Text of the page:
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of the Southern Confederacy, while Gen. Winfield Scott,

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I think that John Mayrant, Jr., is going to look like his mother. I was very glad to be present when he was christened, and at this ceremony I did not feel as I had felt the year before at the wedding; for then I had known well enough that if the old ladies found any blemish on that occasion, it was my being there! To them I must remain forever a "Yankee," a wall perfectly imaginary and perfectly real between us; and the fact that young John could take any other view of me, was to them a sign of that "radical" tendency in him which they were able to forgive solely because he was of the younger generation and didn't know any better.

of the Southern Confederacy, while Gen. Winfield Scott,

And with these thoughts in my mind, and remembering a certain very grave talk I had once held with Eliza in the Exchange about the North and the South, in which it was my good fortune to make her see that there is on our soil nowadays such a being as an American, who feels, wherever he goes in our native land, that it is all his, and that he belongs everywhere to it, I looked at the little John Mayrant, and then I said to his mother:--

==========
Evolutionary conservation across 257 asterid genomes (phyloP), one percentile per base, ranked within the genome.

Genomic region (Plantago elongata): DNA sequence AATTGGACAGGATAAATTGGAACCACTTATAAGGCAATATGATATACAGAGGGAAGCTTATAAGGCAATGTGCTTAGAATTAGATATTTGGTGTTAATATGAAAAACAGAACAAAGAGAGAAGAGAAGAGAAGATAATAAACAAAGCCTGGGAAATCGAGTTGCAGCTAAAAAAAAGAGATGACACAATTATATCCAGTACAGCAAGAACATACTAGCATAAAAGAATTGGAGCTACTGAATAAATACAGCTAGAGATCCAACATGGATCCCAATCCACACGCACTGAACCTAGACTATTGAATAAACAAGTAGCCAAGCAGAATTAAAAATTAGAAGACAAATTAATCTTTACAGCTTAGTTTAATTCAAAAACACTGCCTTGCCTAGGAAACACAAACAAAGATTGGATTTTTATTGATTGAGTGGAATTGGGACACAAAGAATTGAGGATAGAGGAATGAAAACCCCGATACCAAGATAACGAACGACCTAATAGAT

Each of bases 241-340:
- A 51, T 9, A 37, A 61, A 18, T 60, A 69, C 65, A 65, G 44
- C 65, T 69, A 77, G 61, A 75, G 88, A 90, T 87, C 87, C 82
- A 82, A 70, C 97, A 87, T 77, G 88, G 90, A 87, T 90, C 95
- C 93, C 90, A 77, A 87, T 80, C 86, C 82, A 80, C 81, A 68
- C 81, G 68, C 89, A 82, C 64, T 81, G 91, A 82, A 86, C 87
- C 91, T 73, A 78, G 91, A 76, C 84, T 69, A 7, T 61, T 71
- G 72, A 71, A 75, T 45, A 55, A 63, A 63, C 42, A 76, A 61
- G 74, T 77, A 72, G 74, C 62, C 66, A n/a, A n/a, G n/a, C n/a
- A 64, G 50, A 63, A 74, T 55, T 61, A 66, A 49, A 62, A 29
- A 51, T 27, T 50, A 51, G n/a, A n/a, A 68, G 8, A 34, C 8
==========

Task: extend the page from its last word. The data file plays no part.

of the Southern Confederacy, while Gen. Winfield Scott,

"And will you teach him 'Dixie' and 'Yankee Doodle' as well?"

of the Southern Confederacy, while Gen. Winfield Scott,

But Eliza smiled at me with friendly, inscrutable eyes.

"Oh," said John, "you mustn't ask too much of the ladies. I'll see to all that."

Perhaps he will. And an education at Harvard College need not cause the boy to forget his race, or his name, or his traditions, but only to value them more, as they should be valued. And the way that they should be valued is this: that the boy in thinking of them should say to himself, "I am proud of my ancestors; let my life make them proud of me."

But, in any case, is it not pleasant to think of the boy being brought up by Eliza, and not by Hortense?

And so my portrait of Kings Port is finished. That the likeness is not perfect, I am only too sensible. No painter that I have heard of ever satisfies the whole family. But, should any of the St. Michaels see this picture, I trust they may observe that if some of the touches are faulty, true admiration and love of his subject animated the artist's hand; and if Miss Josephine St. Michael should be pleased with any of it, I could wish that she might indicate this by sending me a Lady Baltimore; we have no cake here that approaches it.

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